While Blighty has wilted this past month, happily drought conditions have not extended to the sporting world. The Open golf championship is underway in Carnoustie, Scotland, hot on the heels of Wimbledon. But I personally am still nursing fond memories of the World Cup.
The broad aspects of what make World Cup football captivating are simple: a deep investment of hope and expectation among all the nations for their home team; mounting tension as the tournament moves from group stages to the high stakes knock-out matches; the fans, punditry…and not least, the drama, conflict and episodes of sheer artistry in individual contests. With good reason it is called the beautiful game. And I’m intrigued by the wider ripples and resonances of this beauty.
The top ten goals of the tournament are always a big draw for me. Among my favourites are those where the ball is set up seemingly innocuously, slowly rolls, and then from nowhere is rocketed by a striker into the back of the net. Especially good if it’s from distance. And included this year was Belgium’s glorious last minute goal to “break Japanese hearts” and send the plucky northern European team into the quarter finals. A magnificent and beautiful piece of team work: goalkeeper Courtois’ easy corner catch and smooth roll out of the ball, then shunted up the park in a lightening break, switched to a winger, then back into the box for Nacer Chadli’s deadly strike. Stunning.
What I’m interested in here is, can the pleasure we get from such moments of magic open our imagination to anything of deeper significance? Consider the simple word ‘goal’ – we use it to reference a whole range of aims and purposes in life. Personally, reflection on a moment like the Belgium goal leads me to connect it with wider dimensions of teamwork, purpose, harmony and achievement, not least in the spiritual realm. Christian faith maintains that the church, the body of Christ, is God’s primary channel for accomplishing His mission of reconciling a broken, fallen world to Himself. And indeed whenever people work well together to accomplish a common purpose, they experience a bit of the thrill of that Belgian brilliance.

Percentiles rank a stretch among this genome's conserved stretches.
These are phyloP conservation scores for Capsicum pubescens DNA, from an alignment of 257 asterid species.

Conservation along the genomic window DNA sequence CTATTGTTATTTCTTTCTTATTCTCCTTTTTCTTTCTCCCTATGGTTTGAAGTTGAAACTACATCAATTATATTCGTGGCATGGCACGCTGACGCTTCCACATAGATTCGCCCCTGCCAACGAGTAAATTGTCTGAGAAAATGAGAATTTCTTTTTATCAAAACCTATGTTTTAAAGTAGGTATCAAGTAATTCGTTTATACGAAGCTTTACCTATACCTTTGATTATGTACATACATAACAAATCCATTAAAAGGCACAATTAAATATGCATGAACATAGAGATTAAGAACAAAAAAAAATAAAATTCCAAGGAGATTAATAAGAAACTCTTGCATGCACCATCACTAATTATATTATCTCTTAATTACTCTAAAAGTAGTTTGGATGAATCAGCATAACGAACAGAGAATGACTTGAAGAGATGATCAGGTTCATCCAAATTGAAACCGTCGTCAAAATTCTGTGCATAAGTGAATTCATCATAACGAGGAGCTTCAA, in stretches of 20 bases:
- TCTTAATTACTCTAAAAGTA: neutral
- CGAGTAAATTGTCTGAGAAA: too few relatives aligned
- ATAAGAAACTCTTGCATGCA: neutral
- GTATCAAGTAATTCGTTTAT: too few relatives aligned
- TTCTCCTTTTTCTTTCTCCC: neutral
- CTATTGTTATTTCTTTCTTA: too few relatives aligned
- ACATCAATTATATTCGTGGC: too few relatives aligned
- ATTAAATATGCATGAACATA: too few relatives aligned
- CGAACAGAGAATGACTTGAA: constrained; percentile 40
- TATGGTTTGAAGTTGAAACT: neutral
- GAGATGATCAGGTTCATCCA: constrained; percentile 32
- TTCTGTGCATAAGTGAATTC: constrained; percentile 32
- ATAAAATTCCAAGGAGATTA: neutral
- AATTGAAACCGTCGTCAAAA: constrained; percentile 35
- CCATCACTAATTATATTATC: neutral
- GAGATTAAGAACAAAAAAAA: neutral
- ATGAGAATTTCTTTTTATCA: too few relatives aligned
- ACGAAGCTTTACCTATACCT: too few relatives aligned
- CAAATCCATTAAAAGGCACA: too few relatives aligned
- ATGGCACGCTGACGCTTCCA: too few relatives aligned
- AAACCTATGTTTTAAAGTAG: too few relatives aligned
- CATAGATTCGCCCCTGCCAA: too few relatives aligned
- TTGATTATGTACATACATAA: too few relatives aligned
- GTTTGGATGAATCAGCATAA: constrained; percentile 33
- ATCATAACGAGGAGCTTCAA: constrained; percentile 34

Of course, you may think I’m talking nonsense, that football is just men running around kicking a pig’s bladder and that’s it. But if it’s true that we have ‘eternity in our hearts’ (Ecclesiastes 3:11), then football, like so many things in ordinary life, can speak of deeper realities if we allow it to. As England fans experienced again this year (though at least with a sliver of future hope this time), such is the game’s hold on many of us that national defeat can produce crushing disappointment. But opening my eyes to the greater truths it mirrors and points to, helps me live with a greater sense of joy and hope.
To quote Lennon, you may say that I’m a dreamer. But in the spirit of the topic – well, I’m not the only one.
3 thoughts on “A deeper beauty in the beautiful game?”
Thanks Rob, yes nice observation from Cantona – the pass means more to him than the best goal
the film is fiction of course – cantona when interviewed once compared the weight of the pass from pele in the final goal from the 1970 final to rimbauld’s poetry
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